print-only banner
The White House Skip Main Navigation
In Focus
News by Date
Federal Facts
West Wing

 Home > News & Policies > November 2003

For Immediate Release
Office of the Press Secretary
November 11, 2003

Interview of the National Security Advisor by KING-TV, Seattle, Washington
The James S. Brady Briefing Room
November 10, 2003

2:30 P.M. EST

Q Dr. Rice, F-16 and F-15 Fighter Bombers in action over Iraq for the first time since the war ended. We saw pictures here of major ground fire. Have major combat operations resumed in Iraq?

DR. RICE: Major combat operations have not resumed in Iraq by really any stretch of the imagination. What has happened is that there are some elements of the old regime that are making common cause with some foreign fighters in what, I think, could classically be described as insurgency, or insurgency plus terrorism. This is very different than fighting major marching armies of the kind that we were facing in March and April, with an intact, large-scale command and control structure across the country. No, major combat operations have not begun -- have not resumed.

Q Thirty-seven Americans dead since the 1st of November. That sounds relatively major out here in Seattle.

DR. RICE: Well, every death is one to be mourned. And certainly, the loss of the American life is mourned by people here and by the President. The sacrifices of American men and women in uniform are well known throughout history to unfortunately be necessary sometimes for great causes. And we are involved in a great cause in helping to bring to Iraq a stable and prosperous -- and an Iraq that's on a road to democracy, which can be a linchpin for changing the nature of a very, very troubled region -- the Middle East -- which is, after all, the region that is the primary source of most of the terrorism that we face, and certainly, the primary source of the terrorism that we faced on September 11th. So, yes, it' very sad, and the President mourns each loss. But the sacrifices are necessary for the long-term security of this country.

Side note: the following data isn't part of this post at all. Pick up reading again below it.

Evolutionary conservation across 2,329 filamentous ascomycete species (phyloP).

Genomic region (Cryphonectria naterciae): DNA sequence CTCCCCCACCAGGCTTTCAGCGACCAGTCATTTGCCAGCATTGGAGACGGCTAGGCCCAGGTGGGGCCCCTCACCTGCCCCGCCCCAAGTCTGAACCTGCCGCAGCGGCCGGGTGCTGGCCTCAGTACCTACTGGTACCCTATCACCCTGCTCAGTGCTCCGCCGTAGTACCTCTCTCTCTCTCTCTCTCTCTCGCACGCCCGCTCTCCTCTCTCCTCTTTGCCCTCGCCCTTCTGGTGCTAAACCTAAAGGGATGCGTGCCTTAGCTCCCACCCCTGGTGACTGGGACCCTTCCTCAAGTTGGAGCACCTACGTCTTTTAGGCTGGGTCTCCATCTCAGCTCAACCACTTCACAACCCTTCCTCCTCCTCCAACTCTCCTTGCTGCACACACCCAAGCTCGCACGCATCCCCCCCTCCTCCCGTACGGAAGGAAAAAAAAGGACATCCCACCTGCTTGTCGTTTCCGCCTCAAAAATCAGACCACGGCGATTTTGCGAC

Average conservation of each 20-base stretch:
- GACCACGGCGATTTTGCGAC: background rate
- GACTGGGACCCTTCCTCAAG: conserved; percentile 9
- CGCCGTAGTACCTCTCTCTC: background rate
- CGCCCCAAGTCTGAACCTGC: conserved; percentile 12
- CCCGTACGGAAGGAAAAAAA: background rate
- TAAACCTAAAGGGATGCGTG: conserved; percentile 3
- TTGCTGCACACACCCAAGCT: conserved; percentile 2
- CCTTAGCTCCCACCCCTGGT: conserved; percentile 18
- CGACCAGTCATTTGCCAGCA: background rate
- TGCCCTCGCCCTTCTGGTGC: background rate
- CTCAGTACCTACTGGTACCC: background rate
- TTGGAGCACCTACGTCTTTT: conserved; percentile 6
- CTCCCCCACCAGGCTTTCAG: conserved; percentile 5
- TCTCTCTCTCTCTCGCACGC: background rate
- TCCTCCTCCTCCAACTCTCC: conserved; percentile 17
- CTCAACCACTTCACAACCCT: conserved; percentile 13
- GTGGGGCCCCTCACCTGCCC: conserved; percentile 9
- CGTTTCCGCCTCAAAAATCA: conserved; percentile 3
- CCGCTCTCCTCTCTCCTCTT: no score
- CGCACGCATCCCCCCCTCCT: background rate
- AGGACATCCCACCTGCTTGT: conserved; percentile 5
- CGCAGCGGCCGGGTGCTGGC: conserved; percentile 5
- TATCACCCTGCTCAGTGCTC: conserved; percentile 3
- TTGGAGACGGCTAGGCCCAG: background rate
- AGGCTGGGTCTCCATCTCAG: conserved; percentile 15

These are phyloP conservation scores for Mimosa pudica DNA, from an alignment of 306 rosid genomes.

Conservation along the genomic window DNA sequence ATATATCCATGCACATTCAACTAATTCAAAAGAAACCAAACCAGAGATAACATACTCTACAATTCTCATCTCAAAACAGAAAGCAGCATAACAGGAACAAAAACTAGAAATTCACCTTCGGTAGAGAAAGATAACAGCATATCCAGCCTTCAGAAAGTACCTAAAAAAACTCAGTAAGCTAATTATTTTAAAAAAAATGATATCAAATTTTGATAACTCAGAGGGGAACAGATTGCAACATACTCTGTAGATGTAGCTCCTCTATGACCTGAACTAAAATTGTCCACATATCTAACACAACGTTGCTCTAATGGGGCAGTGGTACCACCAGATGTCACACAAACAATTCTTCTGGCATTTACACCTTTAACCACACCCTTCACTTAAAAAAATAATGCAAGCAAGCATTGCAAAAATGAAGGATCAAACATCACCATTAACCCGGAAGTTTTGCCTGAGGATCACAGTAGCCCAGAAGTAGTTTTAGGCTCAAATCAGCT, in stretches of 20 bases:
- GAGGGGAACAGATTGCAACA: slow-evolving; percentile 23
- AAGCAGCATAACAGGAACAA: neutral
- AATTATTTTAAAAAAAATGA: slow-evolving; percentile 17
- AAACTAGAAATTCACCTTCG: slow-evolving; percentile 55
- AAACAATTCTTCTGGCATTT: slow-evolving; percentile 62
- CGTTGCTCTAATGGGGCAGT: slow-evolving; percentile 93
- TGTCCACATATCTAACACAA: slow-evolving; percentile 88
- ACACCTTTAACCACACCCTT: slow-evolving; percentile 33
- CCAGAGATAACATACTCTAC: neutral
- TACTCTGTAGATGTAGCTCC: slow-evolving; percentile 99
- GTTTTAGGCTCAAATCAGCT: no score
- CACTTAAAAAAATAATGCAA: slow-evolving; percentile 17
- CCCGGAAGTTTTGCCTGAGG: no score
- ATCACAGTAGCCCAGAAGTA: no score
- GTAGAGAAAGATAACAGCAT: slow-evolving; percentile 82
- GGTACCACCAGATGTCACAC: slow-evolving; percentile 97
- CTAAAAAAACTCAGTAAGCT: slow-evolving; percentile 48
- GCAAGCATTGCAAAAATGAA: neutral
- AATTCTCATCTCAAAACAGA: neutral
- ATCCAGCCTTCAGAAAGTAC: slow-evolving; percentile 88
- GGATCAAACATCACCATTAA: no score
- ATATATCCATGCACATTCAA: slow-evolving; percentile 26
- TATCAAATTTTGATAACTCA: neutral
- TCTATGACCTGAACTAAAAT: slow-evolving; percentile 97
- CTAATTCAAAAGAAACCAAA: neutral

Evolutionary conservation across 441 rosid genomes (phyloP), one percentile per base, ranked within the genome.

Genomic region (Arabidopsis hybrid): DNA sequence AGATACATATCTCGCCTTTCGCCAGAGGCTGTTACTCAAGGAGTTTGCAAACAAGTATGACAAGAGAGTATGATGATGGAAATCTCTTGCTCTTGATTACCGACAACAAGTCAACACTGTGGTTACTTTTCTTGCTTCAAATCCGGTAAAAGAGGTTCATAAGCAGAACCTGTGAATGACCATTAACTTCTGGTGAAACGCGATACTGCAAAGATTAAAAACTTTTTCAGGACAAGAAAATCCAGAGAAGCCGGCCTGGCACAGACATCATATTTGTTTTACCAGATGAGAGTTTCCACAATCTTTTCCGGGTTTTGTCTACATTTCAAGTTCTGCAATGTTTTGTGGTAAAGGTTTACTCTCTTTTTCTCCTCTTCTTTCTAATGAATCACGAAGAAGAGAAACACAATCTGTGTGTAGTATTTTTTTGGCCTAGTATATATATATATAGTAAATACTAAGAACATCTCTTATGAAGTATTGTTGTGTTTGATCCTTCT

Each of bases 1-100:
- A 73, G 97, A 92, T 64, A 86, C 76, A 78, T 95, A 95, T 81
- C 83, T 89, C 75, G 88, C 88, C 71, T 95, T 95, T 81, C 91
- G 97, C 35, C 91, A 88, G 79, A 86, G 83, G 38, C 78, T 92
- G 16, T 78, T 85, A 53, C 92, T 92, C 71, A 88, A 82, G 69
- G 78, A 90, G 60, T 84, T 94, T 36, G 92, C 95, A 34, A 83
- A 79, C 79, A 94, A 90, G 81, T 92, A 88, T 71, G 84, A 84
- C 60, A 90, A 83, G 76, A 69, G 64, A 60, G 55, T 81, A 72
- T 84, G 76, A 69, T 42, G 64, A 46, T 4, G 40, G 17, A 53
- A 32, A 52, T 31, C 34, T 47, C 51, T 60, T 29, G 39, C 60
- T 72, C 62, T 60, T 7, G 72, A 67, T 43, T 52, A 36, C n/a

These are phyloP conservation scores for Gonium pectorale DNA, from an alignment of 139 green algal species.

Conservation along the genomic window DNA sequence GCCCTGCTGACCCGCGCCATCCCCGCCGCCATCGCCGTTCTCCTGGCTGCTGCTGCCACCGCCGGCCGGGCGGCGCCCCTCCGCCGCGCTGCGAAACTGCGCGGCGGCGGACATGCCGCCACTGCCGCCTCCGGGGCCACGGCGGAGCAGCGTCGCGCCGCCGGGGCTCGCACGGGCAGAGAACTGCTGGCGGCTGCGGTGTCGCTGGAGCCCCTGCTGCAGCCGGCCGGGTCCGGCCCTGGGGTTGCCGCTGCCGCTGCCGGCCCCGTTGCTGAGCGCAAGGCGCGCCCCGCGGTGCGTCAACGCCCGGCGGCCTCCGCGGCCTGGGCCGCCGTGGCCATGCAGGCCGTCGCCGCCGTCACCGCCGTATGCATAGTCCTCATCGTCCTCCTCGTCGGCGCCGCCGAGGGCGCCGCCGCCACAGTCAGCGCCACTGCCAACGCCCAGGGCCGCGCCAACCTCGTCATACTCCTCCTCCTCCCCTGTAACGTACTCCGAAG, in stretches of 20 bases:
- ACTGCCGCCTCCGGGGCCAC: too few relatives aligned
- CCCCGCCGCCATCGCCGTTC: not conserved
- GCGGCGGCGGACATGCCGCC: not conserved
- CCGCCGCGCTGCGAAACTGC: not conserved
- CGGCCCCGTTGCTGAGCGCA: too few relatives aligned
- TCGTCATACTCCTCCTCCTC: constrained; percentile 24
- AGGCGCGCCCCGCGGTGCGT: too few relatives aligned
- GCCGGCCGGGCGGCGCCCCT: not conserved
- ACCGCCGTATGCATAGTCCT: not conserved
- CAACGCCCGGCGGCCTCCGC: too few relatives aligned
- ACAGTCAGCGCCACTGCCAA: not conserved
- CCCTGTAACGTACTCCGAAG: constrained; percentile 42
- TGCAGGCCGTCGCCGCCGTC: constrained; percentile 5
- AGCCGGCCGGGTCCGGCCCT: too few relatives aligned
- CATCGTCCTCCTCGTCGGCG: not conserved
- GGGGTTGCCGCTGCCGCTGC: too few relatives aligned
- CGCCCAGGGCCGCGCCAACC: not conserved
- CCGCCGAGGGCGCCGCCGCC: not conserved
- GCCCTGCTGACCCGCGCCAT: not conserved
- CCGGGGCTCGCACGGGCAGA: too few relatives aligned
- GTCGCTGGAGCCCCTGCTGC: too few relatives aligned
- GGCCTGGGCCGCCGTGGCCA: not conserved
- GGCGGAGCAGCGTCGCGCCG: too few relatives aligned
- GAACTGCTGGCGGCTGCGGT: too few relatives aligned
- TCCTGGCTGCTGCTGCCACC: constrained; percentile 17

We must stay this course. Our will will not be broken. And we are fighting back. You hear about what happens to American men and women in uniform. But this is a very active strategy, too, of going into these areas, rooting out these remnants. We, on any given day, make many, many arrests. We are killing a number of the enemy. But the key is that the United States and the coalition increasingly has Iraqi partners who are involved in bringing security to Iraq.

And I just want to say one other thing -- I just want to say one other thing, 93 percent of the incidents are in an area of the country around Baghdad, Fallujah, Tikrit -- the long-known-to-be-stronghold-of-Baathism. Most of this country is stable. Most of this country is getting back to normal. We will get a handle on this security situation and resolve the problem.

Q Why haven't we caught Saddam Hussein? And what's being done to catch him?

DR. RICE: Well, Saddam Hussein is a prime target, of course, of the American and coalition forces. And Iraqi intelligence is key to this. He's obviously hiding -- we think moving fairly frequently. But we will catch him because Iraqis will not want to see harbored the man who wreaked so much destruction and terror on them and their families. There is almost no Iraqi who didn't suffer or have family members suffer at the hands of Saddam Hussein's regime. And getting Iraqis involved in intelligence, getting Iraqis involved in policing -- there are now almost 118,000 Iraqis who are involved in security, he will eventually have no place to hide.

Q After the U.S. Chinook helicopter was downed a week or so ago, with heavy loss of life, almost 72 hours passed, before the President emerged to say that he, indeed, mourns every loss. Yet, it was only hours after the Riyadh bombing that the White House told us that the President had telephoned Crown Prince Abdallah with is condolences. Is it administration policy now to distance itself from American casualties in Iraq?

DR. RICE: The President is the commander-in-chief. He cannot distance himself from American casualties. These are the men and women in uniform who he commands. And he feels acutely every loss. He understands that he is asking the American Armed Forces and American families to make great sacrifices. But the fact is that nothing of value has ever been won without sacrifice.

We lost 3,000 lives on one day on September 11th. That's the magnitude of the threat that we face. The President said to the nation just a few days later that we're going to have to go on offense, fight them on their own territory. We cannot fight this as a defensive war. And that's what we're doing.

And, yes, there will be losses because we're on the offense. But if we're not on the offense, terrorism will continue to haunt us well, well, well into the future and for generations to come. And so the sacrifices that are being made today are critical to the future of American security.

Q Dr. Rice, thanks very much for your time.

DR. RICE: Thank you. It's good to be with you.

2:35 P.M. EST END